My family’s place in San Jose is home to a variety of fruit trees–from apricots to oranges, lemons to apples–we always seem to end up with a surplus of something at any given season. With it being October and apple season, my parents’ yard is currently overrun with over-ripe apples. My parents do their best to eat them and spread the love by bringing basket fulls to friends, but the apples never seem to be fully consumed. We’ve never quite figured out what kinds of apples we grow. They’re dense in texture and somewhat mealy. More sweet than Granny Smiths, but a little less so than Jonagolds and Braeburns.
Last time they came to the city, my parents brought us a bag of 20-some apples and I kept thinking: what am I going to do with these all? During lunch with my friend Steph, I discussed my excitement about checking out the Fall foliage of Vermont in a few days (!). When I mentioned the over-abundance of apples at my house, she offered a very viable solution: rustic applesauce. I’d never made applesauce before and always thought it was some sort of laborious task–like churning butter or pounding out a three layer cake.
But, I was pleasantly surprised that Steph’s recipe for rustic applesauce was even better than expected. After lunch, I looked up some recipes to get a rough idea of what was out there, but ultimately, stuck to Steph’s suggestions, with a few changes. The final result was eaten day of and now, I wish I had more of my parents’ apples!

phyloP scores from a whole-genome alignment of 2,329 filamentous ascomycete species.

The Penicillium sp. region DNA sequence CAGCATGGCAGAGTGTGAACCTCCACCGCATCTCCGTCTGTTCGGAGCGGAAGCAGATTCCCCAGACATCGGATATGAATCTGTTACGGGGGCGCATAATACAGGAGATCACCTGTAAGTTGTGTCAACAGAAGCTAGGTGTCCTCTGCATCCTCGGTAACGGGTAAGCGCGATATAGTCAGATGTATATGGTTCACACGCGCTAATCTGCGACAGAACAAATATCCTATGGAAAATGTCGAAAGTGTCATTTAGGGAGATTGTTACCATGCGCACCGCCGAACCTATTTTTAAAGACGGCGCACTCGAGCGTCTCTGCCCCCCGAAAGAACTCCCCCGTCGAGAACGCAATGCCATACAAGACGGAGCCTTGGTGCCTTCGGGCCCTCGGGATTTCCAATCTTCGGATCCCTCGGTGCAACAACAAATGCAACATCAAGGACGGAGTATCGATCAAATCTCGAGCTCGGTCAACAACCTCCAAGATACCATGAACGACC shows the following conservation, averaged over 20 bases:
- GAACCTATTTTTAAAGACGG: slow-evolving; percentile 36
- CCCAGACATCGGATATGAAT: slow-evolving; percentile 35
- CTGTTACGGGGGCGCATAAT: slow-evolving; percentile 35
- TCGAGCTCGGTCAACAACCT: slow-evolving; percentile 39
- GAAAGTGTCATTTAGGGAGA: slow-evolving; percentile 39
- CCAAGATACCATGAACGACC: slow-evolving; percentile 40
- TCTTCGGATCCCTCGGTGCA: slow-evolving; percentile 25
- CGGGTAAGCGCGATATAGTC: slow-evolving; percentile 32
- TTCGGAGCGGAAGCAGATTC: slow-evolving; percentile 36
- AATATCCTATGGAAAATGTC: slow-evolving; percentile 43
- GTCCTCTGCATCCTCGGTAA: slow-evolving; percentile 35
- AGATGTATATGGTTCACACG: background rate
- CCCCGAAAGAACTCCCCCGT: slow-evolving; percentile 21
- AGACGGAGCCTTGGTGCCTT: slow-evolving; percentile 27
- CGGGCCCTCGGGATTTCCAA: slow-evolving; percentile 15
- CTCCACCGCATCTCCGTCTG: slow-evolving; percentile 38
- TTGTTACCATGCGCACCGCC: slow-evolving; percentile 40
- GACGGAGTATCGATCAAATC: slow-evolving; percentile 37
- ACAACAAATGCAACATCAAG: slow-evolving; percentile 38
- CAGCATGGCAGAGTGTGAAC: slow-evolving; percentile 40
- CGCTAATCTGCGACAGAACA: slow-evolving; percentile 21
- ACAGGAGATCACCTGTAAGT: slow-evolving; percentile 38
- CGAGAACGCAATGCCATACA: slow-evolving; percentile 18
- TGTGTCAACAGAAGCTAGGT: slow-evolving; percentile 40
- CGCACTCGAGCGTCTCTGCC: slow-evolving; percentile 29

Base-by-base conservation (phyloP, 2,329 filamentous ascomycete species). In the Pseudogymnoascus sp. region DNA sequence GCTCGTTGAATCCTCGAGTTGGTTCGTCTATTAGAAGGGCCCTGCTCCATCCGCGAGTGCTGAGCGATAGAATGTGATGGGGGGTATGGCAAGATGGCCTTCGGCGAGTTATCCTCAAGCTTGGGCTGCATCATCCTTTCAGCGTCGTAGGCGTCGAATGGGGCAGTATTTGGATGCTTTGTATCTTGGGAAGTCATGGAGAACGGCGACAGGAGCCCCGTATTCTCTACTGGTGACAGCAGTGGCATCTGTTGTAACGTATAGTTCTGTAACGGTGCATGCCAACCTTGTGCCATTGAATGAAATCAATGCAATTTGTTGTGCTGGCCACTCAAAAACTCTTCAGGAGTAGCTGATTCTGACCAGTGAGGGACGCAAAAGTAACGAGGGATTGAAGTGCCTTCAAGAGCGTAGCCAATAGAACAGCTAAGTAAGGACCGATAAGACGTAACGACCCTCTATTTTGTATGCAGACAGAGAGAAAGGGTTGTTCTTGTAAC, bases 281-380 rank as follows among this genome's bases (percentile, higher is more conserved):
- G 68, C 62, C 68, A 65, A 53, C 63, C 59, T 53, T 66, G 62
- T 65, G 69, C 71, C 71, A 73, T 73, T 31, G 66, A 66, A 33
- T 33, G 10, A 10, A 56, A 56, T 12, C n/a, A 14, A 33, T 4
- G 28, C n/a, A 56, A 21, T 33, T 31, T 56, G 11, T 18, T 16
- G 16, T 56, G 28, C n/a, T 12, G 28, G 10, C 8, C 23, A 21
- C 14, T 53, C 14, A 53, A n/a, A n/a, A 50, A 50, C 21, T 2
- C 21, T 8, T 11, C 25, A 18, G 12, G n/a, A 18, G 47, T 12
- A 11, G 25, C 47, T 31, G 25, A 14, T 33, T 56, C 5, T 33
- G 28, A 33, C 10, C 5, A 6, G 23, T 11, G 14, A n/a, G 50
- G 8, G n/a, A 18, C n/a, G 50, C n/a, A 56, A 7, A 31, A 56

Our family heirlooms
*makes about 1 pint of applesauce (double or triple this recipe, depending on how many apples you’re working with)
about 8-9 apples, peeled, cored and chopped into roughly 1/8ths
2-3 tablespoons sugar
1 cinnamon stick
1/2- 3/4 cup water
1. Combine apple pieces with water, sugar and cinnamon stick in a large pot. Bring to a boil, then cover and cook for about 10-15 minutes.
2. Uncover and continue cooking for another 15 minutes or so, occasionally mashing the apples with a wooden spoon. The apples should begin to fall apart. Continue mashing and cooking them until the water is absorbed and you have a chunky mash. Take out the cinnamon stick.
3. For a creamier applesauce, transfer to a blender of food processor and process until you have the desired texture.
Serve warm by the spoonful for ‘oohs’ and ‘ahhs.’ Refrigerate and serve over oatmeal, pancakes, crepes or savory dishes like pork chops (I haven’t tried this, but Steph says it’s amazing).